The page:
Joe Maddon must have taken his fine for arguing balls and strikes to heart because he showed amazing restraint tonight. On the other hand, I was ejected from my living room at least eight times for disagreeing with home plate umpire Chad Fairchild. Again, we can't put the results of tonight's game on balls and strikes, but there were several questionable calls to the naked eye. Luckily pitch f/x backs them up.
David Price was cruising through the first three innings. He allowed a walk and a single in the first inning, but escaped the jam with a strikeout and a double-play. He used just 28 pitches to complete the first three frames.
Then things got out of "control."
Alexei Ramirez led-off the fourth inning with a walk. This was strange for two reasons. First, Alexei Ramirez walked. And second, three of the four "balls" fell within the strike zone according to pitch f/x
Alex Rios followed the Ramirez walk with a two-run shot to give the White-Sox a 2-0 lead. The home run is on Price. He left a slider a little up, and Rios is a really good hitter. However, Price fell behind the count 1-0 to Rios on a pitch that once again fell within the zone.
Overall, it looked like Price had at least five or six first pitches incorrectly identified as balls. This is pretty significant because after 1-0 counts, Price has an OPS of .708 against; after 0-1 counts, his OPS against drops to .489. We hear announcers speak about the importance of getting ahead in the count. Price did his best, but just didn't get the calls. That was a reoccurring theme as you can see in this next chart.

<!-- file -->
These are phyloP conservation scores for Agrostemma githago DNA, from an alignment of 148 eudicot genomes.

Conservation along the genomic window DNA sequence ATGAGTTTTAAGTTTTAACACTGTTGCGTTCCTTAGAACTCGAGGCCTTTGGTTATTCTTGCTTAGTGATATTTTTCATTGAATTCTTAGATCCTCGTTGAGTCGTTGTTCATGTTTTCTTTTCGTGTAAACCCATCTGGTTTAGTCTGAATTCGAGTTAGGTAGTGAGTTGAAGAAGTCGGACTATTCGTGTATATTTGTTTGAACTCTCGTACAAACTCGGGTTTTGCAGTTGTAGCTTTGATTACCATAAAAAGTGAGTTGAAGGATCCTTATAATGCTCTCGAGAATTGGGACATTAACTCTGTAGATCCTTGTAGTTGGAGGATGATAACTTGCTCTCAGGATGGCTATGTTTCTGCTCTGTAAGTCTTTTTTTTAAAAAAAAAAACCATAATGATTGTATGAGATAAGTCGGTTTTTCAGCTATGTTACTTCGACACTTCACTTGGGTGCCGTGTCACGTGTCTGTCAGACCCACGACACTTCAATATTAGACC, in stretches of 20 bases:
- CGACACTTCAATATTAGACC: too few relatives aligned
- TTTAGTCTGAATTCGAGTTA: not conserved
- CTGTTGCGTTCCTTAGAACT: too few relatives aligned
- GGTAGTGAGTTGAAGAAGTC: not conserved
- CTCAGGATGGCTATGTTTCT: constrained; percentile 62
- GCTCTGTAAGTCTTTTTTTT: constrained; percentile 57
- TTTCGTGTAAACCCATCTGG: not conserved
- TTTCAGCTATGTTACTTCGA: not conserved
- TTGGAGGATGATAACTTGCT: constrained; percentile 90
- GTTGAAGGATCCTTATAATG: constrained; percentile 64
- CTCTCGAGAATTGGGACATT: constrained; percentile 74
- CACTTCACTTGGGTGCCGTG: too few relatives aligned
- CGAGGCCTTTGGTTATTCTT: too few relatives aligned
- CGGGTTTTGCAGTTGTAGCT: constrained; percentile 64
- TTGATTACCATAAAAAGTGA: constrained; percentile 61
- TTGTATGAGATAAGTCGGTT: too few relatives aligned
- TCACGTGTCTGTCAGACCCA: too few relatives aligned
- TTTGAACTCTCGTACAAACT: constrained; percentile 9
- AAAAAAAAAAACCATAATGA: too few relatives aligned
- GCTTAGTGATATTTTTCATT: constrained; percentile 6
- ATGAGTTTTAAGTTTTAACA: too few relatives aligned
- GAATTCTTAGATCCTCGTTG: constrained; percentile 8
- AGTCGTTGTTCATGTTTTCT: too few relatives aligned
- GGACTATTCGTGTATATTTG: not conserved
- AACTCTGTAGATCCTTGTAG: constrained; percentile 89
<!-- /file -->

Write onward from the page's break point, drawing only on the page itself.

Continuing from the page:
Price threw his fair share of pitches out of the zone, however, there are a lot of green boxes within that black box. To his credit, Price battled through and pitched seven solid innings, allowing just three runs on four hits and four walks. He went deep in to the game, gave his team a chance at a win, and that's all you can really ask.
Offensively, the Rays continued their sluggish ways. Credit Maddon for trying to shake things up as he finally answered our calls for Ben Zobrist in the leadoff spot. He specifically sited Jason Bartlett's struggles against righties the reason for the change - showing that he's paying attention. The change represented a good process, however, it produced a similar bad result.
The Rays struggled against Freddy Garcia (yes, that Freddy Garcia) and his arsenal of junk pitches. He worked off his change-up most of the evening and threw just 15 fastballs over seven innings of work. In terms of highlights for the Rays' offense, B.J. Upton returned to the lineup with a triple and walk. In the sixth inning, Evan Longoria barely missed his 11th home run. The ball fell just of the left field boundary and the Rays settled for an RBI double instead of the game tying homer.
The team had a chance of bringing the tying run to the plate three times in the bottom of the ninth, however, John Jaso allowed Carlos Quentin to reach on a passed ball/third strike in the top of the inning. Another passed ball moved him into scoring position, and Quentin scored on a base hit to give the White Sox a 4-2 lead. For all the good Jaso has done offensively, last night just highlighted his defensive shortcomings.
On to the next one...more runs please.